Dogs with any of these diseases should be exercised carefully and not be allowed to become overweight. Dogs with these diseases or with a family history should not be bred.

Knee Problems

   A common orthopedic condition is rupture of the anterior cruciate ligament of the knee. The dog will become lame and will be very uncomfortable on manipulation of the affected knee. A symptom called cranial drawer will occur. This is where the femur and the tibia can be moved forward and backward. Sometimes a dog must be sedated to exhibit cranial drawer due to the tenseness of the muscles while he's awake. Surgery is the best option for treating this. If done early success rates are very high.


Another common problem are fractures of any of the bones. Most fractures are caused by trauma such as an being hit by a car or falling. Occasionally a fracture will occur in an older dog for no apparent reason. When this occurs, bone cancer is suspected.

Treatments for fractures vary on location, severity and age of the dog. Hairline fractures of young dogs can sometimes be treated with external stabilization like a splint or a cast. Bones that are completely broken usually need some form of internal stabilization like a bone plate or pin. Some severe fractures may actually require bone grafts from other bones in the body. The success of fracture repair depends greatly on how restricted the dog can be kept after surgery.

How to Prevent Orthopedic Problems

If you decide to purchase a puppy from a breeder, make sure you have the family history at least back to the grandparents. Many dogs are OFA Certified (Orthopedic Foundation of America) for their hips. The extra money paid for these OFA puppies is worth it in the long run.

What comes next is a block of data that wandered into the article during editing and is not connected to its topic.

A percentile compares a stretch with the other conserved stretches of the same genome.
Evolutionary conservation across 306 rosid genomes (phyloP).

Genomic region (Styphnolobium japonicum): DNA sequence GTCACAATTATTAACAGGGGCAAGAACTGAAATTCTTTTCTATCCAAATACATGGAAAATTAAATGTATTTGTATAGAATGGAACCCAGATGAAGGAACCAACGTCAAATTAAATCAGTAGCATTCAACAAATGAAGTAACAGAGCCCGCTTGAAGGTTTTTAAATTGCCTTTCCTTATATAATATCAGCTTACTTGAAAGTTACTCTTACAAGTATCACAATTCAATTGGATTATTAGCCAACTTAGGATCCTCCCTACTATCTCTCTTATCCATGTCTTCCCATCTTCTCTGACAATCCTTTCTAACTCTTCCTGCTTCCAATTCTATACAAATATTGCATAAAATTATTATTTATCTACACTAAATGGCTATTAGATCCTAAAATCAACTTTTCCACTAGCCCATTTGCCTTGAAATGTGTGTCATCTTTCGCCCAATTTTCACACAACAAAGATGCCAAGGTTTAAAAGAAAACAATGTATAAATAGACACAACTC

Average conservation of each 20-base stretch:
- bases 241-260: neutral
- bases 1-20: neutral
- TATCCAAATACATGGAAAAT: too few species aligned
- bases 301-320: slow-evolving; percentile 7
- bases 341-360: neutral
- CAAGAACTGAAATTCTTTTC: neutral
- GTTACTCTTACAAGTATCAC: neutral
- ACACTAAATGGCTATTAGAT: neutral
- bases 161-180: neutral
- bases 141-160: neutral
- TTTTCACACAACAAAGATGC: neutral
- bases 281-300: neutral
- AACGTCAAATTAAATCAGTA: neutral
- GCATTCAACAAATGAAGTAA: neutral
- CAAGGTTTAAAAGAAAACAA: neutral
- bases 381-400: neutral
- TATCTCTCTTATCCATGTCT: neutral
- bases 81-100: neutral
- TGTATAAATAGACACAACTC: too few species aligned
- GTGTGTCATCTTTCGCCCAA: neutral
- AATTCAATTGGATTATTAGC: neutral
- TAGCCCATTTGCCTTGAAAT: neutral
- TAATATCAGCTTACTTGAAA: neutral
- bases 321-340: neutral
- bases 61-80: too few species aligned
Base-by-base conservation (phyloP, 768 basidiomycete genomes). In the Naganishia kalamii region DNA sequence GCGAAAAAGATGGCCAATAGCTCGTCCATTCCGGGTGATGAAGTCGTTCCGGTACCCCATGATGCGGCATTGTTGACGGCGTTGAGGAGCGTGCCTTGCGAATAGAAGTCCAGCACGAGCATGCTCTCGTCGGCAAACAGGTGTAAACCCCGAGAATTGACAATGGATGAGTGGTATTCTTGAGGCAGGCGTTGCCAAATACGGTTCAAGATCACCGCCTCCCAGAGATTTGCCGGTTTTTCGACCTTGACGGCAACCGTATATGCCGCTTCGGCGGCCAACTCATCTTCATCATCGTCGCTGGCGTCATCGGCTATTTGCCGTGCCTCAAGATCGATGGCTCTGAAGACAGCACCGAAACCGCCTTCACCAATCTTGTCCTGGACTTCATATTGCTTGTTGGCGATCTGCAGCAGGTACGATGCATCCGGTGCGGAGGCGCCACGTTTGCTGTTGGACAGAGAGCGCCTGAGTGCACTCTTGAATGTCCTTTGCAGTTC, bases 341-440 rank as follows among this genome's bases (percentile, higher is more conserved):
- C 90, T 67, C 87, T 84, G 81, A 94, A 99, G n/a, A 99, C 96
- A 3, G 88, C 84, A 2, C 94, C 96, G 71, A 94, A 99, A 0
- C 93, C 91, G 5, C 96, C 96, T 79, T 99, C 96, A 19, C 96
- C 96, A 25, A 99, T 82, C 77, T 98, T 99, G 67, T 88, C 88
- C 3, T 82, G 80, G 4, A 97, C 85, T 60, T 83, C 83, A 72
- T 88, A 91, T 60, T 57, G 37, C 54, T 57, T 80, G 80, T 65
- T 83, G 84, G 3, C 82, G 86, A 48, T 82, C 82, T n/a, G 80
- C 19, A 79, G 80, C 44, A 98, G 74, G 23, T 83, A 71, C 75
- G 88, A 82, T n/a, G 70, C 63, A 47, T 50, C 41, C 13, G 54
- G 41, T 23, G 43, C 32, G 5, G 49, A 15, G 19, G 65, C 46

Keeping your dog on leash can eliminate accidents with cars. It's a tragedy when a beautiful, healthy dog is damaged by an automobile. Don't let your dog run free near roads. Lastly, keep you dog in shape. Extra poundage causes stress on joints and causes them to wear out more quickly. Better to have a dog a little too thin than a little too heavy. If you have any question about your dog's orthopedic health, check with your veterinarian. He or she will have the answers for you.

Note: GRRMF and Hip Dysplasia

Rarely do orthopedic problems show up in very young puppies which is why GRRMF always recommends reputable breeders to people who are looking for a puppy. Although OFA ratings on the parents are not a guarantee that the puppies will have normal hips, it greatly increases the odds that they will.

One of the benefits of adopting an adult dog through GRRMF is that you generally have a better idea of health in terms of allergies, orthopedic problems, etc. GRRMF does not routinely x-ray our dogs for hip dysplasia. If, however, there is a physical symptom that suggests a risk of hip dysplasia, we do go to the expense of x-raying the dog to determine the cause. In the unusual circumstance that a dog awaiting adoption shows evidence of orthopedic problems and x-rays determine dysplasia exists, the most common practice is to have femoral head surgery and rehabilitate the dog before it is adopted out to a family. The prospective adoptive family is advised of the dog's medical history prior to adoption.